They did not have or advocate a common pot. The church did not turn into a commune. Everyone remained the owner of his own property. Even after sale, the proceeds remained entirely at the disposal of the owner.28 They were, however, prepared and willing to sell their possessions for the benefit of the needy.29 However, this willingness did not always require the same arrangement. When Paul was later collecting for Jerusalem, he urged the Christians in Corinth to give generously, however without demanding that they would sell all their possessions.

Giving everything away is by no means the best way to carry out this commandment. God has made us into stewards. The best steward is not necessarily the person who gives away his master’s property, but he who carefully manages it and does with it what his master wants. Those who are faithful in this will inherit the earth.


  1. ^ Trl. note: although it does not occur in the English, this phrase is included in the German and Dutch versions.
  2. ^ F.H. vonMeyenfeldt, Tien tegen een IV, p. 81.
  3. ^ “The earth is the LORD’s and the fullness thereof, the world and those who dwell therein” (Ps. 124:1).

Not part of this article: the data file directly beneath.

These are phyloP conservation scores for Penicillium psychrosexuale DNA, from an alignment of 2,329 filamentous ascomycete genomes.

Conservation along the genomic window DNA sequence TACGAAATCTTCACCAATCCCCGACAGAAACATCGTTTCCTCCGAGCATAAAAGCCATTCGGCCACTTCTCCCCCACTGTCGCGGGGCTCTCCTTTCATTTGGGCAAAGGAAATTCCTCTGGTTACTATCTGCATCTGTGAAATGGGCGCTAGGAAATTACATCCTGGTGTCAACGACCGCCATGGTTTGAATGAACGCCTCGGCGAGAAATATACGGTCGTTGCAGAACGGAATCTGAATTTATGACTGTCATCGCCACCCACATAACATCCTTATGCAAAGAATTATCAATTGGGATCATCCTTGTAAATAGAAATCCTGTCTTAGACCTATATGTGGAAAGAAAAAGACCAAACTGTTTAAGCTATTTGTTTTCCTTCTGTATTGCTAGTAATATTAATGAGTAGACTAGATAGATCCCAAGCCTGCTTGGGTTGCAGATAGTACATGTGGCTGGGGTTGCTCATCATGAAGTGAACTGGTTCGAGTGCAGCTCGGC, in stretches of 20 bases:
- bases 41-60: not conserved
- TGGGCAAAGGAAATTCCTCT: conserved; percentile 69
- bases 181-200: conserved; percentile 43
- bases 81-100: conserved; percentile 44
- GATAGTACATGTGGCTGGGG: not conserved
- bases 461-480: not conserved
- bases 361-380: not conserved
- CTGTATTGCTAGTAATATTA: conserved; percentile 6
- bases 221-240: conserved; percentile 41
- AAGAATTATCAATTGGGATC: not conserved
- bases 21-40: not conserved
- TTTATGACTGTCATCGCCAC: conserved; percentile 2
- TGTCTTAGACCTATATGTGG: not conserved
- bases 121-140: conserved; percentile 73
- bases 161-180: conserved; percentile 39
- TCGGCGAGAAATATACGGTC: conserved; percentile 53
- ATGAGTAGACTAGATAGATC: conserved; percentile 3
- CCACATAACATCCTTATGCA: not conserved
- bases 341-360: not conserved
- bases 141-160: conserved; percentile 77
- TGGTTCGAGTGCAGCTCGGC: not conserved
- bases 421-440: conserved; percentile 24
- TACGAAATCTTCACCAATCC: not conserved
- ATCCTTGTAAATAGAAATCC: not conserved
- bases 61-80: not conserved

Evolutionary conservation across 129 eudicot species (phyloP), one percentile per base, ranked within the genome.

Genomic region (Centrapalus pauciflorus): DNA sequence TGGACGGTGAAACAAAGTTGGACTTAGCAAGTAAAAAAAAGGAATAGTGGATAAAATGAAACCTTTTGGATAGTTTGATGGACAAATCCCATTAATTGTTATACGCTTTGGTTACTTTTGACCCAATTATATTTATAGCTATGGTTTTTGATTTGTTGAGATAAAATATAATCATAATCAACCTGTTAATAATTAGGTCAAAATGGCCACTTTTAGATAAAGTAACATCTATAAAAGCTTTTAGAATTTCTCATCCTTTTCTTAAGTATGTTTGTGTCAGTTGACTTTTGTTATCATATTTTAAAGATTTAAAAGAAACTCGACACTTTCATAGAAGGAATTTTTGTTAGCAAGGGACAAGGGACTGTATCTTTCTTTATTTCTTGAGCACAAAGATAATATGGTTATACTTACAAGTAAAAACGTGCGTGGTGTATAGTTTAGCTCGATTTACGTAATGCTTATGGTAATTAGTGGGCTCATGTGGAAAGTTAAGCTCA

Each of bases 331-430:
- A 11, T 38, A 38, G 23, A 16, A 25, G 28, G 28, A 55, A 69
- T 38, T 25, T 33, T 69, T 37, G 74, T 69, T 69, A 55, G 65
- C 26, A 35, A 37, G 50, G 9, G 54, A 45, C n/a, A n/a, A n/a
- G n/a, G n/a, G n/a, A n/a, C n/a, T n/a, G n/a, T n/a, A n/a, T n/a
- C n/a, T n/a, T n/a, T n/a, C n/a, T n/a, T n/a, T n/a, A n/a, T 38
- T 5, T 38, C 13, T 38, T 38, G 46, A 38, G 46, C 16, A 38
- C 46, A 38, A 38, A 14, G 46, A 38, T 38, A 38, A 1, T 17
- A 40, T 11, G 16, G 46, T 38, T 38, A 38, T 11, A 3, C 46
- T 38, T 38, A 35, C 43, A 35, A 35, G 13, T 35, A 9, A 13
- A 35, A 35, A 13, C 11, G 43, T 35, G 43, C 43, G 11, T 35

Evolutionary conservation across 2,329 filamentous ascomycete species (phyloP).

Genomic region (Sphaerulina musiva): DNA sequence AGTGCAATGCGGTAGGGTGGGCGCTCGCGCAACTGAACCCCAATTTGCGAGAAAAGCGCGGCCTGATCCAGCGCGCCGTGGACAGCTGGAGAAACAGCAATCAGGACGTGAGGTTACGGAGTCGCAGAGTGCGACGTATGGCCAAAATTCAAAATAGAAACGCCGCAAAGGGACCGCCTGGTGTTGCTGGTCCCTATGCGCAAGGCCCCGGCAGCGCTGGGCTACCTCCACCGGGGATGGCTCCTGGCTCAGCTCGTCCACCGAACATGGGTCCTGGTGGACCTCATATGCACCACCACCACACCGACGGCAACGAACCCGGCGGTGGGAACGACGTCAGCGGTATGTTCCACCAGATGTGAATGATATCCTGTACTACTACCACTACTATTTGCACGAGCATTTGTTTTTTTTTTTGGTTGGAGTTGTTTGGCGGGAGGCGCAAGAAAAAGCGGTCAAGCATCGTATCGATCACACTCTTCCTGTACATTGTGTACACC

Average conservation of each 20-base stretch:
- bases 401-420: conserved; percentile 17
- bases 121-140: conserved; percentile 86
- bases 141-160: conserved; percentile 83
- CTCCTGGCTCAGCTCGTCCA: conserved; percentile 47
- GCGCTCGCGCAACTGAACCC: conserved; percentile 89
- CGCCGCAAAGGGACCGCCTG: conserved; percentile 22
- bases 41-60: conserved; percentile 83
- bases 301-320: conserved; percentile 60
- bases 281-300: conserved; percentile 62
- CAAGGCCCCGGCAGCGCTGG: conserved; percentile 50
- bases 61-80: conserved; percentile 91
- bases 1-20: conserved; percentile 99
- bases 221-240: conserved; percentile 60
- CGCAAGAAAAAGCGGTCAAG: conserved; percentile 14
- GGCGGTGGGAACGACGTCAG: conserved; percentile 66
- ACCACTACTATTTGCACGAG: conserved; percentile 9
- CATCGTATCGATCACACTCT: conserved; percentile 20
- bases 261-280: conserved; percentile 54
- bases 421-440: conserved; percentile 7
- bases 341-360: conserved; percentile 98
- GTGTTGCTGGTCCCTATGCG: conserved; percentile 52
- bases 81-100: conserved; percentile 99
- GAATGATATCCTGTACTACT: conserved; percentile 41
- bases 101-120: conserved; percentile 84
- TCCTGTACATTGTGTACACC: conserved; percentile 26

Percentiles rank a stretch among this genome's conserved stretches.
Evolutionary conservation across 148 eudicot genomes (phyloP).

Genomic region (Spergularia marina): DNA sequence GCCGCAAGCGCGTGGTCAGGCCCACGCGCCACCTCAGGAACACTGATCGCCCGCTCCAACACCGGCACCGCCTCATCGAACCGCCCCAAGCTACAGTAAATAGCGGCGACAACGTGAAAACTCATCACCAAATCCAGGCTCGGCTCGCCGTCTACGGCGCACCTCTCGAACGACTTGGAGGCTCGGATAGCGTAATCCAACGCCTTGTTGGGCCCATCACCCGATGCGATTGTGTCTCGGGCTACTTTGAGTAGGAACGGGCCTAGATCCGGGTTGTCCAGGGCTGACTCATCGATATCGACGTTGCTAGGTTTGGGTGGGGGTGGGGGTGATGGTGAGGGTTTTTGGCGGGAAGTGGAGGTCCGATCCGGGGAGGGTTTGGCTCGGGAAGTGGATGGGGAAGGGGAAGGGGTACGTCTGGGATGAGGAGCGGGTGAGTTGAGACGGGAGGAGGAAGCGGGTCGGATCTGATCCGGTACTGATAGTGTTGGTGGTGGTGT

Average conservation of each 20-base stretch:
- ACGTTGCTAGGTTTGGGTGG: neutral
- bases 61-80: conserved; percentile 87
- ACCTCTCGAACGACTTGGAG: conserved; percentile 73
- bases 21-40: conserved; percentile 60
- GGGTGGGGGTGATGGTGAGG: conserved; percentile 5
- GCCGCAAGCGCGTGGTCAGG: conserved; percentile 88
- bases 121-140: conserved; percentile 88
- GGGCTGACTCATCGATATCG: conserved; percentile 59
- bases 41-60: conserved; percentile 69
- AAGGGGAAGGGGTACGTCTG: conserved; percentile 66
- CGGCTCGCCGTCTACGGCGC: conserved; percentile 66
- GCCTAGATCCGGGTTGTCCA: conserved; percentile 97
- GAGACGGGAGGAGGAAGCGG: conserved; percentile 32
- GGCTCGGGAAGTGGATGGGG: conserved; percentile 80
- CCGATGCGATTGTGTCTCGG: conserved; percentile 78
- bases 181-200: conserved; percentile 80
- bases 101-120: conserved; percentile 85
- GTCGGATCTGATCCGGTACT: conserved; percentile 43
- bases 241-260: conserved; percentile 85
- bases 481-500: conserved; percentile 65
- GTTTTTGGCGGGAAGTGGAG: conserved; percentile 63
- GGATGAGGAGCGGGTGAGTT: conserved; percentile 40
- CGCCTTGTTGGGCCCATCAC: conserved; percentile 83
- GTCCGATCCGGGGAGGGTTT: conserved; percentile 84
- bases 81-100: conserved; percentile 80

4. ^ “The heavens are the LORD’s heavens, but the earth he has given to the children of man” (Ps. 115:16).
  5. ^ Romans 2:14-15.
  6. ^ Romans 2:14-15.
  7. ^ Leviticus 25:23f.
  8. ^ The steward appears in several parables of Jesus. In Luke 12:42 he pictures the apostles faithfully doing their work as long as Jesus is in heaven. In Luke 16:1f a steward is terminated for mismanagement. He is a “son of the world” (v. 8) and so he is not the textbook example of the reliable steward. In 1 Peter 4:10 there is mention of “stewards of God’s varied grace”.
    Regarding the tenant, something similar applies. In Matthew 21:33f they portray the Jewish leaders (v. 45) who considered God’s vineyard, Israel, as their own property.
  9. ^ Leviticus 25:23.
  10. ^ Deuteronomy 1:38; 3:28; 12:10.
  11. ^ Deuteronomy 15:4; 19:14.
  12. ^ Matthew 5:5; Revelation 21:7.
  13. ^ Exodus 22:1-4.
  14. ^ Zach. Ursinus, Commentary... II, p. 419, mentions human theft in passing with an appeal to Exodus 21:16.
  15. ^ J.L. Koole, De tien geboden, p. 119. See also J. Douma, Ibid., p. 370f.
  16. ^ Genesis 40:15.
  17. ^ Exodus 21:16, Deuteronomy 24:7. These are not absolute commandments against slavery. Free citizens could lose their freedom through debts or war. However, anyone who steals a free citizen “shall surely be put to death”. This shows how sacred the freedom of the citizen was; see also C. Houtman, Exodus III, p. 155-157.
  18. ^ The title of the famous book written against slavery by Harriet Beecher-Stowe, 1850.
  19. ^ F.H. vonMeyenfeldt, Ibid., p. 74f.
  20. ^ Matthew 7:12.
  21. ^ Ephesians 4:28.
  22. ^ 2 Corinthians 9:6.
  23. ^ Matthew 19:21.
  24. ^ See K. Bornhäuser, Der Christ und seine Habe nach dem Neuen Testament.
  25. ^ J. van Bruggen, Marcus, p. 227f.
  26. ^ Luke 12:33.
  27. ^ Acts 4:32.
  28. ^ Acts 5:4.
  29. ^ Acts 2:45.